screen-shot-2016-08-16-at-5-08-11-pm Donald Trump is talking about Hillary Clinton’s health as are two doctors who have never evaluated Clinton. This attention on Clinton has renewed some interest in the letter Donald Trump released last year from his personal physician. Many outlets have picked it apart, but I want to tell you as a doctor exactly how bad it is. I would never write ...

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During my first rotation of intern year, we took care of a woman who walked into the hospital with a kidney stone and never walked out. 52 years old, diabetic but otherwise healthy, she had been vacationing in Vermont with her son and extended family when she became sick with high fevers. When her symptoms didn’t improve, her son rushed her to our emergency room where an imaging scan revealed ...

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I graduated medical school in 1995. I believe in a single-payer health system. I am about championing for my patients. I left a salaried position in academic medicine to go an underserved area of rural Maine and start a practice. This is the letter I wrote to the CEO of a large health insurance company recently. Dear Mr. CEO, My name is Cathleen Greenberg London. I am a family medicine physician who ...

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The science we conduct often reflects the society we live in. One phenomenon of current society is the rise of the reality television show. Participants are promised instant media fame without having to struggle through acting school. I worry that this has rubbed off on some of the studies we now conduct. Sir Richard Doll and Austin Hill, the architects of modern epidemiology, realized that it was hard for epidemiology ...

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"Z" and "S" were both hesitant skeptics from the start. Earlier this year, they’d signed up for an entrepreneurial class I taught. Z was a first-year medical student with a dream of having millions. S was his blonde-haired, model-type wife; ex-ballerina-come-cancer-survivor who wanted to help people with similar experiences. Before the course, she’d contemplated taking out even more debt in student loans so she could go into physical therapy.  After the course, ...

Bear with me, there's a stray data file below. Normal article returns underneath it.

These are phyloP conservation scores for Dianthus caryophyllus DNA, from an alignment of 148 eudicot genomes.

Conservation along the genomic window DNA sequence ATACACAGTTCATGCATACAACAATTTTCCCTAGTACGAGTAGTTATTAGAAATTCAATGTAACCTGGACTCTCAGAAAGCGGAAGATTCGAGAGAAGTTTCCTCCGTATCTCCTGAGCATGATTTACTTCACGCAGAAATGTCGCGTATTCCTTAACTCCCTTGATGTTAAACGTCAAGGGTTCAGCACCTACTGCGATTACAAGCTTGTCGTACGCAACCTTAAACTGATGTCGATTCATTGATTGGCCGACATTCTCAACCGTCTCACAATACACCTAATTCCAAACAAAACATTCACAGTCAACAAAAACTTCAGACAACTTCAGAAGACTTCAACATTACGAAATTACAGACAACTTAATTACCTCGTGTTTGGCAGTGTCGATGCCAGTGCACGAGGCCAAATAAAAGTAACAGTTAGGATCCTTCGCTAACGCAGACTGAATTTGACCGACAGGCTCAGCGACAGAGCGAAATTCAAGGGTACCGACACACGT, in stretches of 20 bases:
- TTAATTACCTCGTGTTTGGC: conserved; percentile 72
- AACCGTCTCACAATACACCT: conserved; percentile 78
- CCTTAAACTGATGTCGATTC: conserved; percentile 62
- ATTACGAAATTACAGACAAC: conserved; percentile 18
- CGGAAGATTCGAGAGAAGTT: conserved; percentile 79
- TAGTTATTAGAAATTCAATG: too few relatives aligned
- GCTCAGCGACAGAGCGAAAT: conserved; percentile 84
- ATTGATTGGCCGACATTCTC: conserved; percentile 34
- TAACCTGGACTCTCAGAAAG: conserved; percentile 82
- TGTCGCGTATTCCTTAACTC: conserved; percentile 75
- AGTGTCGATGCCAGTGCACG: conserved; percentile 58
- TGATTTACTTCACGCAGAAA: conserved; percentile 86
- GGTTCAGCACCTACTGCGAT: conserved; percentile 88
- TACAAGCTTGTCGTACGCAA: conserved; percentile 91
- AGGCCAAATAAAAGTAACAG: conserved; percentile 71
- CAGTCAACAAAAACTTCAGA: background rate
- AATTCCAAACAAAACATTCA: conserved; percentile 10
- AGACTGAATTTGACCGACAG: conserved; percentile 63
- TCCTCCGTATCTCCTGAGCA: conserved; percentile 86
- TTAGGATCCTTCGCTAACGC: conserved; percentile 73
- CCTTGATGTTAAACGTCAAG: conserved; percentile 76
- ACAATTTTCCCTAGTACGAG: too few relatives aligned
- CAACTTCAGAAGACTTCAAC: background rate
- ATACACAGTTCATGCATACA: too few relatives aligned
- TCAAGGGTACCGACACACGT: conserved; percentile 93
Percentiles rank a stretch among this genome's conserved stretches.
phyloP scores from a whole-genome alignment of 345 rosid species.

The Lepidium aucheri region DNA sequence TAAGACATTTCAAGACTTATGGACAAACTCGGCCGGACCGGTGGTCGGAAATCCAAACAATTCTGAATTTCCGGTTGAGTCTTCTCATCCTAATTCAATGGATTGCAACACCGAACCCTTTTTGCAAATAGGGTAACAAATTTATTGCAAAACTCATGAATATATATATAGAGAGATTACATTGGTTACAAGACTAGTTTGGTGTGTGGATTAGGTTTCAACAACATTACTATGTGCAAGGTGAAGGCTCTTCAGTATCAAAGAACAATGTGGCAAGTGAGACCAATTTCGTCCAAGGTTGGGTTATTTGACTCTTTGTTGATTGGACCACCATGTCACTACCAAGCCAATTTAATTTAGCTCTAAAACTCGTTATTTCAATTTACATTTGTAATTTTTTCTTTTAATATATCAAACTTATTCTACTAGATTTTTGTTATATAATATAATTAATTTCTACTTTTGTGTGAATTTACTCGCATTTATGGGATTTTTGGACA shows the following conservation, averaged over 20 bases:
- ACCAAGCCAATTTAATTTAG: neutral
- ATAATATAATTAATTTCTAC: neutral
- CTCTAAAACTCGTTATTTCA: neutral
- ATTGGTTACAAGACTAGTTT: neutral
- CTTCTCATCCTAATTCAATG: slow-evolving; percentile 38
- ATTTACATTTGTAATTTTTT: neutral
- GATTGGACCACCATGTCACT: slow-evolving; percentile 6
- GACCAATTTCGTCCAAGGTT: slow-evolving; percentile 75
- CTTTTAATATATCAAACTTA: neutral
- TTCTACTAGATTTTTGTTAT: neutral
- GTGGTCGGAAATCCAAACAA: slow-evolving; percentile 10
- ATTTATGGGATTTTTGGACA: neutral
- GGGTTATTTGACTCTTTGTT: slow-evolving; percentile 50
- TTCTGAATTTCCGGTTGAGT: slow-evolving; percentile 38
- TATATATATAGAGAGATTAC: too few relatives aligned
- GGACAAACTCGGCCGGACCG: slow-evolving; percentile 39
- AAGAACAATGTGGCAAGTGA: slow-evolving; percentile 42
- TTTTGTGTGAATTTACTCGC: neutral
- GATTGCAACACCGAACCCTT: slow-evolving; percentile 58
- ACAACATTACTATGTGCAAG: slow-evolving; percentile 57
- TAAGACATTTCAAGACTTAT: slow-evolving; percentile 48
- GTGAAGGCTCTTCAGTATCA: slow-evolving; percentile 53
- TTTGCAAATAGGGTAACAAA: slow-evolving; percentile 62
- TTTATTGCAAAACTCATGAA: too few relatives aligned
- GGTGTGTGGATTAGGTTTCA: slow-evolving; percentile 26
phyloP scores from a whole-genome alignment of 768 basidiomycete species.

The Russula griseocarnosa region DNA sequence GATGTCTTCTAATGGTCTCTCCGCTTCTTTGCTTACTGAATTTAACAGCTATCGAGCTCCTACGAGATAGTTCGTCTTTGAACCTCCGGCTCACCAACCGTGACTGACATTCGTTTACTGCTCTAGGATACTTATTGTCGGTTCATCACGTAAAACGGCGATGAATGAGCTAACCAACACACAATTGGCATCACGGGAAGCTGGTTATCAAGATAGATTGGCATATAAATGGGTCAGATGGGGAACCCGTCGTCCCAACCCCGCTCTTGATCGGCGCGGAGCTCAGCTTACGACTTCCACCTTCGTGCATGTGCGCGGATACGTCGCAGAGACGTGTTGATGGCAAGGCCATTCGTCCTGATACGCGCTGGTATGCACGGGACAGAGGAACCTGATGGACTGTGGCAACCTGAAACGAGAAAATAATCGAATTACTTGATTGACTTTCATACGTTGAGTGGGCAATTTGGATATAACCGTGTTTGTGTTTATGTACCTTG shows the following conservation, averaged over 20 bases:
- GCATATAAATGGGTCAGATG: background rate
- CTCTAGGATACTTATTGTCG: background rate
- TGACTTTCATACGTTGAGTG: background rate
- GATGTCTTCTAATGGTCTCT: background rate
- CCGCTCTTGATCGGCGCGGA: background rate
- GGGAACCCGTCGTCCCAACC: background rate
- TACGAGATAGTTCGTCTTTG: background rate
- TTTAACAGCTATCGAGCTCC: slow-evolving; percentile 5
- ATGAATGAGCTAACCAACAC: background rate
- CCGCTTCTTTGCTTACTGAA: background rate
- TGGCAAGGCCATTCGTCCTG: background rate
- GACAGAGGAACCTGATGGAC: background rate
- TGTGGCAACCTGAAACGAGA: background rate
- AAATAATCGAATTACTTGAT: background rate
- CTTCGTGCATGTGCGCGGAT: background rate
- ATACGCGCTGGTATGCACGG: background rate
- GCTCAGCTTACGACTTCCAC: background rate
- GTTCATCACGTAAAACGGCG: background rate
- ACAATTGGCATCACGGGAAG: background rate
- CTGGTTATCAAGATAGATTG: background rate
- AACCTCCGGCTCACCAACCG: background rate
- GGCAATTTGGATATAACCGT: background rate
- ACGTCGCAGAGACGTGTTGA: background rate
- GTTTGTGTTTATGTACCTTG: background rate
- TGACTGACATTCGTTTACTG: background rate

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Years ago on Cape Cod, my kids and I stumbled across a man who had spent the day creating a sand sculpture of a mermaid. It was an impressive piece of art. “How long did it take you to make it?” we asked. While I can’t recall his precise words, the response was something like “25 years and 7 hours.” I’m sure my astute readers will get his point. We are transfixed ...

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2:15 a.m., July 2, 1981. Its 83 degrees outside in a loud, humid Chicago night, but here the scrubbed air is chilled, dry, while white tiles reflect the occasional nurse, who appear and vanish, and the rhythmic sighs of the machines, gasping somewhere down empty halls, are occasionally interrupted by a frantic chime. My first night in the unit and my first patient’s chart.  Papers spill from the accidentally opened binder ...

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Living in the fine city of Boston, I am fortunate enough to be located right in the middle of a medical hub. A place that’s full of exciting new research, developments, and ideas. Working at the front line of hospital care, also with a keen interest in quality improvement, patient experience, and technology, I frequently attend social and professional healthcare networking events around the city. While doing this, I’ve gotten to ...

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“Get well soon!” That’s a common saying. All of us have heard it. But what if you have an illness that you won’t ever get better from? The most horrible part of having a chronic illness is that it’s forever, or for a very long time. Unless your personal miracle comes, your illness will always be with you. There isn’t an end in sight. There’s just adjusting to the pain, the tiredness, ...

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To my younger self, I remember how excited you were when you finally settled on medicine as the thing that you wanted to do as a career in your junior year of college. I remember all the questions you had about what the process entailed since no one in your family had undertaken this journey before. I even remember some of the doubts you had when you thought about how long ...